During the telephone support calls, one participant mentioned that she didn’t feel comfortable commenting on or liking the Instagram posts because she didn’t know the other participants. Another participant said she might comment on posts if she knew more people in the program. Similarly, one participant thought that her motivation to complete the exercises might increase if she was able to exercise with other people. There is clear evidence to suggest that social support is associated with increased physical activity [26, 27], and that online social support may reduce attrition in physical activity programs [28]. The finding that participants had few interactions with each other on the Instagram page, coupled with the above comments, suggests that social support from pre-existing friends and family may be more appropriate for this subgroup of young women than social support from unfamiliar people. One recommendation to improve engagement with future programs is to harness participants’ existing social networks by enrolling them in groups of friends or family members. Additionally, internet-based health behaviour interventions that are based on behaviour change theory, in particular the Theory of Planned Behaviour, have been found to be more effective than those that are not based on theory [29]. Future research could examine whether engagement, particularly in terms of exercise sessions completed per week, is improved by incorporating behaviour change theory into the intervention through Instagram posts specifically designed to target self-efficacy, or barriers and enabler of exercise.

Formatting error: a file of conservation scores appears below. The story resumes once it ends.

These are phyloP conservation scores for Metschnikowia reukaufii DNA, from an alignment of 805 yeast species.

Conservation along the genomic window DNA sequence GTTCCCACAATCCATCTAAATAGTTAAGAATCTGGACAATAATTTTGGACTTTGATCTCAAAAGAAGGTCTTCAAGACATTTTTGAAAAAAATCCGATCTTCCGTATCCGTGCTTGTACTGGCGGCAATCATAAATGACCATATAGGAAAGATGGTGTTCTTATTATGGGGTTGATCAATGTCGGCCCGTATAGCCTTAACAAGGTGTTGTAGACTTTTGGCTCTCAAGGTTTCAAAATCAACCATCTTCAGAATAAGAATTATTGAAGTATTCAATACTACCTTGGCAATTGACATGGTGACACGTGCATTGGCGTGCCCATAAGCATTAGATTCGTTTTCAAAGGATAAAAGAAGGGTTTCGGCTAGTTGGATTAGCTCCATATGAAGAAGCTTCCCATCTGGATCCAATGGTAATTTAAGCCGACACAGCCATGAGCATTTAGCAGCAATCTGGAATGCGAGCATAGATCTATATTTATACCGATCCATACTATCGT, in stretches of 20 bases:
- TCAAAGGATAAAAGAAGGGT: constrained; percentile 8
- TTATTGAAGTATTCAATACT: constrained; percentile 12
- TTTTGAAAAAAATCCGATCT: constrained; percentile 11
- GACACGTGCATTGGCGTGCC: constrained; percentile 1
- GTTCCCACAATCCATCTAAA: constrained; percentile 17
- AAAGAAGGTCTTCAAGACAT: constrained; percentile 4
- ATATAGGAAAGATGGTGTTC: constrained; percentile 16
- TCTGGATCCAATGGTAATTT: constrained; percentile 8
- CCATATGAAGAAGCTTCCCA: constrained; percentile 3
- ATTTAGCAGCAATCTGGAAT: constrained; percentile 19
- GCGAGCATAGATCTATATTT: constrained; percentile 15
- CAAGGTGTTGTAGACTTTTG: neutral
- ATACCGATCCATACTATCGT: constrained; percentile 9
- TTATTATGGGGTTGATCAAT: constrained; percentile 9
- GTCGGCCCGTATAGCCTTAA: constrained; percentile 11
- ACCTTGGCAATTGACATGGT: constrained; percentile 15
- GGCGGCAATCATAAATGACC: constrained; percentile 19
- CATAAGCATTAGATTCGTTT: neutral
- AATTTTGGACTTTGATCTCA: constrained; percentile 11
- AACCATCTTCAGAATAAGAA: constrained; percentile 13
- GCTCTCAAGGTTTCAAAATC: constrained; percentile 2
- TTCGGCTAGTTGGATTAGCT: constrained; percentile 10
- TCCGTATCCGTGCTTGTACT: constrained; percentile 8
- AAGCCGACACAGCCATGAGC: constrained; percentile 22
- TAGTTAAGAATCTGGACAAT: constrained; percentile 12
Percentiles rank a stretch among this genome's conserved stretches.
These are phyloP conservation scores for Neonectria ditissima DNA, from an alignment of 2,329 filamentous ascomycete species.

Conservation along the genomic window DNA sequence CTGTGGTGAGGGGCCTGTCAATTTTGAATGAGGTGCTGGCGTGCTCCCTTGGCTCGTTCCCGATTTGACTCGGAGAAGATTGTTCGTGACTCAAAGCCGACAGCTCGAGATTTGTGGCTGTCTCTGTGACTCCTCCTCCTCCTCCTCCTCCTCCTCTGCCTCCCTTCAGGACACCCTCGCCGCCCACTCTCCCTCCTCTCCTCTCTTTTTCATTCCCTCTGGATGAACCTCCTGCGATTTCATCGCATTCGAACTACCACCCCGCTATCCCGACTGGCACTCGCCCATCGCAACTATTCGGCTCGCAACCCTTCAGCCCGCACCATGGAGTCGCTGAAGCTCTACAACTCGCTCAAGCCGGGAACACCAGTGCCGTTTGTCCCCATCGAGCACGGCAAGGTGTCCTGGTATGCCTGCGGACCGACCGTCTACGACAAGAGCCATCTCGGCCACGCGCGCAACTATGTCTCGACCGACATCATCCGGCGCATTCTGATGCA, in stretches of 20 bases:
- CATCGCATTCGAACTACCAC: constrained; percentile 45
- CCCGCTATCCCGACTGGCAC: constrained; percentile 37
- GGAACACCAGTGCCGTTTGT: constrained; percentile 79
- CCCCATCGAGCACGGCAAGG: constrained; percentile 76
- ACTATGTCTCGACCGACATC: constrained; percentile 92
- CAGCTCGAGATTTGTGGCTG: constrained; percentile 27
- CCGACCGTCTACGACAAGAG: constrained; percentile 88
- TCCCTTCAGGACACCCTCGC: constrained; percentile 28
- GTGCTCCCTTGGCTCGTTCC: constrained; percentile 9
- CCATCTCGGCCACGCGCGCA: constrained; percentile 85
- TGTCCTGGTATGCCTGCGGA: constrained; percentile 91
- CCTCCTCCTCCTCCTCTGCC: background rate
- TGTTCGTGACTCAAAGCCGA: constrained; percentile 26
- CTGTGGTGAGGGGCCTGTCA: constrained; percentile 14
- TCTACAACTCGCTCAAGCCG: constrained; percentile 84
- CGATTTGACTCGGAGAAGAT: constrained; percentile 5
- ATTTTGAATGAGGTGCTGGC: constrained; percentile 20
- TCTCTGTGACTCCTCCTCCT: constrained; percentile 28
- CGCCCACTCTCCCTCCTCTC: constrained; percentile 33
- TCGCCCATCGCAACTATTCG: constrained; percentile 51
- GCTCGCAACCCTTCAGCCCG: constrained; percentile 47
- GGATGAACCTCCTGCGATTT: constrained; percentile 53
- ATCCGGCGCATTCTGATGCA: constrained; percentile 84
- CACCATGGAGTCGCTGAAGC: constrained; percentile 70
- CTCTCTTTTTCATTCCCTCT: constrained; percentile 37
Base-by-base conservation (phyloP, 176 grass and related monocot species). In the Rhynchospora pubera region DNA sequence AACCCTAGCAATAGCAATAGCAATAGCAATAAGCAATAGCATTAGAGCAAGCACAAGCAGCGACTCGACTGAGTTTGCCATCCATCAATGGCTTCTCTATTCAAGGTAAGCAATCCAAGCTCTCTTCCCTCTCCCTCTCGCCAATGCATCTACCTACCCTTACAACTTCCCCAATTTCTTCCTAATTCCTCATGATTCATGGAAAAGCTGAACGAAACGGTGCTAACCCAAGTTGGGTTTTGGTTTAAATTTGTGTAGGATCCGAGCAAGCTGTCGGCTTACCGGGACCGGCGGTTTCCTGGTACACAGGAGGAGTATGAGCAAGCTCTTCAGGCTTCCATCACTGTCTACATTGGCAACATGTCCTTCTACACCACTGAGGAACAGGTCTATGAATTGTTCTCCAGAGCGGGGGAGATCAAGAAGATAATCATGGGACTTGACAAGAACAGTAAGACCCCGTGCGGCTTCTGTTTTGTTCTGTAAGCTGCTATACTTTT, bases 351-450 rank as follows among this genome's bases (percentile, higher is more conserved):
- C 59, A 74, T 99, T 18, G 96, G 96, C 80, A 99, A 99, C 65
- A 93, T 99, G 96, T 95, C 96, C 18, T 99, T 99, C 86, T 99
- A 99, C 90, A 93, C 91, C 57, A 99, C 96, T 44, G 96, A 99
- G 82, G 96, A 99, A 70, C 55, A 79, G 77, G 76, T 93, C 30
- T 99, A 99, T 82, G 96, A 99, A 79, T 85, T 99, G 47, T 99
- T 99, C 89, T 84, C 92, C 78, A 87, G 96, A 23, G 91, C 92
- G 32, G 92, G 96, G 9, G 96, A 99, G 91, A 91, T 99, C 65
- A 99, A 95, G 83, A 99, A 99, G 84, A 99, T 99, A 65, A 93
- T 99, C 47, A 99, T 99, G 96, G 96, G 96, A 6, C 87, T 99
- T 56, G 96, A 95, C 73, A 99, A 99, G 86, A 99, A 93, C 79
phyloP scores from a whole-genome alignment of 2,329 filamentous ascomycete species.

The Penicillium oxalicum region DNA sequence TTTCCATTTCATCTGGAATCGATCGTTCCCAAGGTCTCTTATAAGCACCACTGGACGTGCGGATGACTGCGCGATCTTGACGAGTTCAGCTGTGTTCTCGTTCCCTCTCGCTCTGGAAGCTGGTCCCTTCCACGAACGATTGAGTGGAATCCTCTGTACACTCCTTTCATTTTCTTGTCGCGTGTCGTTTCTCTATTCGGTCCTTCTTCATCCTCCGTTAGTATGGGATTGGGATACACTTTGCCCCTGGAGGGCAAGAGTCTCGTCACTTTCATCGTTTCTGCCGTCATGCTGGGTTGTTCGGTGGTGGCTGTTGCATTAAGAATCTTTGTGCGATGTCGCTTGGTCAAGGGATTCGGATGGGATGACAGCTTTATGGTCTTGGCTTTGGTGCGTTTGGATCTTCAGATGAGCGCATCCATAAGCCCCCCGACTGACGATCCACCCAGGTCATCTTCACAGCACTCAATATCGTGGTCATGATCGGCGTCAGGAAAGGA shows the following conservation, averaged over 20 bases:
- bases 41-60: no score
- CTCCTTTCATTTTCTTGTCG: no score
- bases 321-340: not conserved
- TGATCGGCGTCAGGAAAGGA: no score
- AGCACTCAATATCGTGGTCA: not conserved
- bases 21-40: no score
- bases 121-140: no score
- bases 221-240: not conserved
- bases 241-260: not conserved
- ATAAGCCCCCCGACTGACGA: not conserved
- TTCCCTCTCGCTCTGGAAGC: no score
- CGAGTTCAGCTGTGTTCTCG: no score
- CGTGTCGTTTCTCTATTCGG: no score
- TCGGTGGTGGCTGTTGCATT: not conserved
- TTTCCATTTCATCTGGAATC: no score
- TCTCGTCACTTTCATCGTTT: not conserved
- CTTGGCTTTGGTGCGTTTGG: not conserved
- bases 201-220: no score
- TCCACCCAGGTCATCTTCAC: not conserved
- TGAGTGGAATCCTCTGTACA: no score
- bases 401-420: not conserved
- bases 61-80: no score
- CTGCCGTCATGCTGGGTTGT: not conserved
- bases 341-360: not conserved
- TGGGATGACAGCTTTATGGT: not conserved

Participants reported that the program was easy to access, informative and motivating, increased their motivation to exercise, and they were satisfied with the program. This suggests overall acceptability of the program, however, results also indicate some potential for improvement. In the final survey, a few participants commented that the progression of the running component was too difficult. If participants were not fully compliant to the program, they may not have completed enough exercise sessions to gain the expected level of fitness. One recommendation is to provide information to enable participants to personalise the exercise program. It may be useful to provide video- or text-based educational content to teach users how to adapt the exercises to their own ability. For example, participants who were having difficulty performing the running component may have benefited from information about how to shorten their stride or reduce their pace. Additionally, some participants reported that they found the exercise program repetitive. Future iterations of the program could provide options of body weight exercises targeting each muscle group, allowing participants to choose exercises that they find to be most enjoyable.

Preliminary efficacy